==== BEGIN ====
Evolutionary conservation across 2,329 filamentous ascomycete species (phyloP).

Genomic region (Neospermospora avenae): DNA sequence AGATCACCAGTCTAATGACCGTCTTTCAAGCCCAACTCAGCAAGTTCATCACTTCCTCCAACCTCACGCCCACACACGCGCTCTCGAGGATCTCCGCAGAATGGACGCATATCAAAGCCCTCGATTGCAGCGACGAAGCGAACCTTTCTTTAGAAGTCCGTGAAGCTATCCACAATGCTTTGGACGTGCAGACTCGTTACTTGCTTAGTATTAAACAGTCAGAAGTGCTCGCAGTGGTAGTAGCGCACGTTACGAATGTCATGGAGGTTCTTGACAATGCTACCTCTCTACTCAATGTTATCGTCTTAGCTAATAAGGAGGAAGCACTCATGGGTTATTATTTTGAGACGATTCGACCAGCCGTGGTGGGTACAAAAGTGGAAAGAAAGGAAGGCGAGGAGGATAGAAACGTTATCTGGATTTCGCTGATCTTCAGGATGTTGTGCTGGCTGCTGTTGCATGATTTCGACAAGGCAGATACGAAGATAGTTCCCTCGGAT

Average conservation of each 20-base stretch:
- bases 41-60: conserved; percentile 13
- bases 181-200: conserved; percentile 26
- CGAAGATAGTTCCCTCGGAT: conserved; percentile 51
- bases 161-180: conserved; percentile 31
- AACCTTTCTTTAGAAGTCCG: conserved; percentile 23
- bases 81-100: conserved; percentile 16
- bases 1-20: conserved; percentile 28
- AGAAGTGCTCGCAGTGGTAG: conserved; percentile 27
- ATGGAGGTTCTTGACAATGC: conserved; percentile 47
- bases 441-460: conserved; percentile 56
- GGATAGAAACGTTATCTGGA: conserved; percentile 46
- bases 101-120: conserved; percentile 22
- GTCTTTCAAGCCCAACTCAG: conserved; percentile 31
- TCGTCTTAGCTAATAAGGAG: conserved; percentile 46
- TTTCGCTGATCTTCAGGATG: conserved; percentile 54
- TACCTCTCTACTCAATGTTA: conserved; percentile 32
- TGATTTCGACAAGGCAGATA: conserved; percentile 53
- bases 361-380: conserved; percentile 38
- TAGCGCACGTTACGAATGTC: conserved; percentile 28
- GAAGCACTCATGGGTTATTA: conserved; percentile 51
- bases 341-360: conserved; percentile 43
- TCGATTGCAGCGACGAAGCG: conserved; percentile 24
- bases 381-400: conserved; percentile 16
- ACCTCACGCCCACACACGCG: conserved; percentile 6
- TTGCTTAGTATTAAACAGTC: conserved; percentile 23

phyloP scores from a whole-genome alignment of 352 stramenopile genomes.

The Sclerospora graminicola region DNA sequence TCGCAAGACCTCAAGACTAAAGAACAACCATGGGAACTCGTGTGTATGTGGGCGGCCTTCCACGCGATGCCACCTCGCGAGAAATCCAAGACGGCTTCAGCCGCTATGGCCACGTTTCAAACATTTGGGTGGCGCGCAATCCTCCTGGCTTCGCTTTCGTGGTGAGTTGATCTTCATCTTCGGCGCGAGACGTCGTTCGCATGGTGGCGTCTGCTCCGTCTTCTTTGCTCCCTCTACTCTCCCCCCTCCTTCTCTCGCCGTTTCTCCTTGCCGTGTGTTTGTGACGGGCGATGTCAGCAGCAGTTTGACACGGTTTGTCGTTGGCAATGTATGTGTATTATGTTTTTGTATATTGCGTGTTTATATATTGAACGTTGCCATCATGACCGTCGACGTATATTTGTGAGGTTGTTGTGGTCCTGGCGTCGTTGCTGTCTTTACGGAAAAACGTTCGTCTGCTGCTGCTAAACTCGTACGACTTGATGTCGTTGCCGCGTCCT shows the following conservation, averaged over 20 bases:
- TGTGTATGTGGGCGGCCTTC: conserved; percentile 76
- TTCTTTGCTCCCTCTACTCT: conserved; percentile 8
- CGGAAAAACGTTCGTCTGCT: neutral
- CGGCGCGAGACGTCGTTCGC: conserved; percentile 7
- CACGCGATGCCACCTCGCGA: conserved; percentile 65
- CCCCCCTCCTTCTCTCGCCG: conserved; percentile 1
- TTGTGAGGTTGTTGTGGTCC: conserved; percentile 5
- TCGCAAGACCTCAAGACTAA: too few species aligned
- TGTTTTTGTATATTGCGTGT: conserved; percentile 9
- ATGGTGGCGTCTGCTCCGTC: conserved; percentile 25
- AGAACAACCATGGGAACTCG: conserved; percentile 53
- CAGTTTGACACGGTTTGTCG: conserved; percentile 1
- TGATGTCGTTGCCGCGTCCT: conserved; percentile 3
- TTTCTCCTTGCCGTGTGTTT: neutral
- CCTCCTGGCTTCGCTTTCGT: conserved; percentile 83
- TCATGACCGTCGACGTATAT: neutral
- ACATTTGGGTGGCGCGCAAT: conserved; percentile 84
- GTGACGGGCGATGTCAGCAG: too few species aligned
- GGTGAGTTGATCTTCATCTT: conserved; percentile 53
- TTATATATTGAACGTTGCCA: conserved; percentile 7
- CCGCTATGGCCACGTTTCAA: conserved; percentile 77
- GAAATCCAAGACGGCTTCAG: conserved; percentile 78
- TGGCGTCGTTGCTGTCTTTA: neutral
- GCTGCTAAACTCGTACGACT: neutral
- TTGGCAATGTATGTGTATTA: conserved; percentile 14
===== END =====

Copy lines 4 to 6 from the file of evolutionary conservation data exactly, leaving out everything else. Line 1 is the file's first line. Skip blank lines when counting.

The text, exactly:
- bases 41-60: conserved; percentile 13
- bases 181-200: conserved; percentile 26
- CGAAGATAGTTCCCTCGGAT: conserved; percentile 51